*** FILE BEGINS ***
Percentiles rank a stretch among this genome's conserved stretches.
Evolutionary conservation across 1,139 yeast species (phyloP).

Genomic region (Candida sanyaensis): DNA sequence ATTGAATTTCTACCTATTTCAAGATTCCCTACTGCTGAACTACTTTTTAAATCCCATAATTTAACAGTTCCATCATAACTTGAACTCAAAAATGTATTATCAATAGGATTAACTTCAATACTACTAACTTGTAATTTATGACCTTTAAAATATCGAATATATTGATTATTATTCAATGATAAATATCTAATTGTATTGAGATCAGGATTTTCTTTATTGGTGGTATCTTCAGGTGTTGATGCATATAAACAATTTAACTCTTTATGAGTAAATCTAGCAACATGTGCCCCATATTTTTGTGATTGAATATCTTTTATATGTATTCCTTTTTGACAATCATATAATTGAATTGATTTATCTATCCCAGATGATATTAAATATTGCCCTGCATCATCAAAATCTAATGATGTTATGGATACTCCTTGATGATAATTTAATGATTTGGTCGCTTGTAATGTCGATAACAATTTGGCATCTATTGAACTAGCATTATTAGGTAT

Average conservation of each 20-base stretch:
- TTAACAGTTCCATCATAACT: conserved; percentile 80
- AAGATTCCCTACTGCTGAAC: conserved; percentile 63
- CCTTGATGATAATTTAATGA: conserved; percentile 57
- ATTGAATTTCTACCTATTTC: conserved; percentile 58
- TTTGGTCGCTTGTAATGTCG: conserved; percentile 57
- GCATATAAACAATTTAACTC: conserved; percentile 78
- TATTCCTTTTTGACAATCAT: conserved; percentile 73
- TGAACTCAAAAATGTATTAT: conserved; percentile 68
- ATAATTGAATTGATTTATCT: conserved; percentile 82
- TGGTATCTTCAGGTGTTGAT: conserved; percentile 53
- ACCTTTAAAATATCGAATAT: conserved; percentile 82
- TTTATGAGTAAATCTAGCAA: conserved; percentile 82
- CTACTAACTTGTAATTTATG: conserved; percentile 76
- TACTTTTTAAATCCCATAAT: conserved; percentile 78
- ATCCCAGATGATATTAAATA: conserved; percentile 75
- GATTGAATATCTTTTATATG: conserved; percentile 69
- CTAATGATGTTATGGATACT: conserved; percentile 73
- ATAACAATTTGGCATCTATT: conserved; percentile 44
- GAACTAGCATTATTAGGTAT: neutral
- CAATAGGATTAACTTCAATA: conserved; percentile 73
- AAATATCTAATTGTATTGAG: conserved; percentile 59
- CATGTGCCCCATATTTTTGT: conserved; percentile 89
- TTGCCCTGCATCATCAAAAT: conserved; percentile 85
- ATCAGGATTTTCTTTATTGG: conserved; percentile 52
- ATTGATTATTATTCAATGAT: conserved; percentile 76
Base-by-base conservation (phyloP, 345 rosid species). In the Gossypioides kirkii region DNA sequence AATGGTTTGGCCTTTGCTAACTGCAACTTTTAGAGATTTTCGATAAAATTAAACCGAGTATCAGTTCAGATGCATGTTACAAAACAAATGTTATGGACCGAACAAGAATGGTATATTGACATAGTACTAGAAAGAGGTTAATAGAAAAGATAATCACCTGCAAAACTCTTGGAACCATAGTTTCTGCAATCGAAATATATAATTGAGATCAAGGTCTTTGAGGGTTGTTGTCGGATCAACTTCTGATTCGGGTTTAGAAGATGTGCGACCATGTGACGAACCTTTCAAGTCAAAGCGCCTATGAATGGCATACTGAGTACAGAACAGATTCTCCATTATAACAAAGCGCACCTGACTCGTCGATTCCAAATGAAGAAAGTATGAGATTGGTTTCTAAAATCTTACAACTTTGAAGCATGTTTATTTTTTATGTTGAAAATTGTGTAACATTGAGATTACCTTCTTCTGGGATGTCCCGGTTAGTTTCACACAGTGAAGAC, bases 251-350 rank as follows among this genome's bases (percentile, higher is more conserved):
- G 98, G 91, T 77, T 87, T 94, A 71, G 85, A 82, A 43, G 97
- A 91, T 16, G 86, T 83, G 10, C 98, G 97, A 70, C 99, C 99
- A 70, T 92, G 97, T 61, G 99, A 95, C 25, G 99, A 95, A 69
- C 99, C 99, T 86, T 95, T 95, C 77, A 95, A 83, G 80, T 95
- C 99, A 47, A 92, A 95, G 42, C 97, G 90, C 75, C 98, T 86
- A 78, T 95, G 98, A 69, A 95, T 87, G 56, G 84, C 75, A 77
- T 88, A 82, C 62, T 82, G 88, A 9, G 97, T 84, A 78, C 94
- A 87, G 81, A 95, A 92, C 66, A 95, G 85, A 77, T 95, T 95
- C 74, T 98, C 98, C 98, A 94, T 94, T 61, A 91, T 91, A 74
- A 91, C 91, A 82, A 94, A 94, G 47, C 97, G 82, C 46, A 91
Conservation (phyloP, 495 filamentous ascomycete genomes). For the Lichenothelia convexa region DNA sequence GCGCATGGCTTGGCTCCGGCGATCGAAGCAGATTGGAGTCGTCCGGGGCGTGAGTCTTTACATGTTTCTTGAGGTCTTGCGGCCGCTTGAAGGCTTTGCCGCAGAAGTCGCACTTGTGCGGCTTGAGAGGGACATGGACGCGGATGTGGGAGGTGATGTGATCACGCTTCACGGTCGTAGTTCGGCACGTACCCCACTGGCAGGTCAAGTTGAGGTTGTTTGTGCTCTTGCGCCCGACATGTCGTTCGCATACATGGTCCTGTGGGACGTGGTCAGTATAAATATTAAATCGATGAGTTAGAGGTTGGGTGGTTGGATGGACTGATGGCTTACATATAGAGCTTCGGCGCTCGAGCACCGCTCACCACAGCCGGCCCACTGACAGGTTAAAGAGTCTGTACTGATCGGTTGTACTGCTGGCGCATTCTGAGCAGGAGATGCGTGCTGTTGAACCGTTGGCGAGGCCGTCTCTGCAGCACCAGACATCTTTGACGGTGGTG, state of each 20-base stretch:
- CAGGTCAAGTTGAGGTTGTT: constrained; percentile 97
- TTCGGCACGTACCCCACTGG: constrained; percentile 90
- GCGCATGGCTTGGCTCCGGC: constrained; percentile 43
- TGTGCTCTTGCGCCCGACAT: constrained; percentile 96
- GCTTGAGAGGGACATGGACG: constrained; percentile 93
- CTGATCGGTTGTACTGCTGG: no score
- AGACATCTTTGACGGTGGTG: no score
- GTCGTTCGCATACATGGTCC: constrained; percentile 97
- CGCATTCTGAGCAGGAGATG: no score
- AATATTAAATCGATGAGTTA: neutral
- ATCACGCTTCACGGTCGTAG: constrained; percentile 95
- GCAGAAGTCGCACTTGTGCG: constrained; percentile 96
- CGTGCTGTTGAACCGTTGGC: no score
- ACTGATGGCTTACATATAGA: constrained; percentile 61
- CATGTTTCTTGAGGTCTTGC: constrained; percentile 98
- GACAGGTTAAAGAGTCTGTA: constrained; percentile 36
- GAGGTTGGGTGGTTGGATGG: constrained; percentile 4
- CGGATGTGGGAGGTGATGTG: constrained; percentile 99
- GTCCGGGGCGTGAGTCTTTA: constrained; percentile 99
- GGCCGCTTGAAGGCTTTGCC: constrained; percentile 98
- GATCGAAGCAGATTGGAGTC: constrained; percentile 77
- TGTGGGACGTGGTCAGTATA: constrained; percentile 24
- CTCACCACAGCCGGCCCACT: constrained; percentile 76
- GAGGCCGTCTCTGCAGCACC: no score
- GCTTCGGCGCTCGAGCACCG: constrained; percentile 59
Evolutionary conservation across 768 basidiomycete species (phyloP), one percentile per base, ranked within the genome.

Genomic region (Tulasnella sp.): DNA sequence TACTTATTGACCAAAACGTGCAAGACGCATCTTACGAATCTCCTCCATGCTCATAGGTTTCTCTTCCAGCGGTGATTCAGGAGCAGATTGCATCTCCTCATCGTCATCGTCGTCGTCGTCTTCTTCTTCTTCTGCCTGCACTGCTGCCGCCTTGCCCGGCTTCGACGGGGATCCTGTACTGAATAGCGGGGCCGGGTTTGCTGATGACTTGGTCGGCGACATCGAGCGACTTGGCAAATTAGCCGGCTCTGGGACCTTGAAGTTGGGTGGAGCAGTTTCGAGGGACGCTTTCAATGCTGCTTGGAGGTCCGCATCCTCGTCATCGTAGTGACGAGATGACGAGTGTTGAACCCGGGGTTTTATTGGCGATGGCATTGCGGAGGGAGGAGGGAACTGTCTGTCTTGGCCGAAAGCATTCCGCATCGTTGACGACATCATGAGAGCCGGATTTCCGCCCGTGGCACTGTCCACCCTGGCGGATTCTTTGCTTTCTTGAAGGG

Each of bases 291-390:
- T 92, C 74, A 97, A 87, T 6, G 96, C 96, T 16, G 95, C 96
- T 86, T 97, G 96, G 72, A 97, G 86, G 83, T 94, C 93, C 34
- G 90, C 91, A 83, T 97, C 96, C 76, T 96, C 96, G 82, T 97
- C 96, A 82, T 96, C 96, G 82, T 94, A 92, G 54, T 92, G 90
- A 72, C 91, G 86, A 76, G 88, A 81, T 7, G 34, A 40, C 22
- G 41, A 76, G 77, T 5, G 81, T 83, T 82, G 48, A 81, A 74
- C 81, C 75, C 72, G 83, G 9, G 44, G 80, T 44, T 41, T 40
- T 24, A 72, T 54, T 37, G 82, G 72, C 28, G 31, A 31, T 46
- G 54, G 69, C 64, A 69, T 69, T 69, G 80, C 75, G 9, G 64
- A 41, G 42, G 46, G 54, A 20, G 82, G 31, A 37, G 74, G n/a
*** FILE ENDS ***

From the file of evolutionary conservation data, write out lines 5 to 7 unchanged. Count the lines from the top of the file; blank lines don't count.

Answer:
- TTAACAGTTCCATCATAACT: conserved; percentile 80
- AAGATTCCCTACTGCTGAAC: conserved; percentile 63
- CCTTGATGATAATTTAATGA: conserved; percentile 57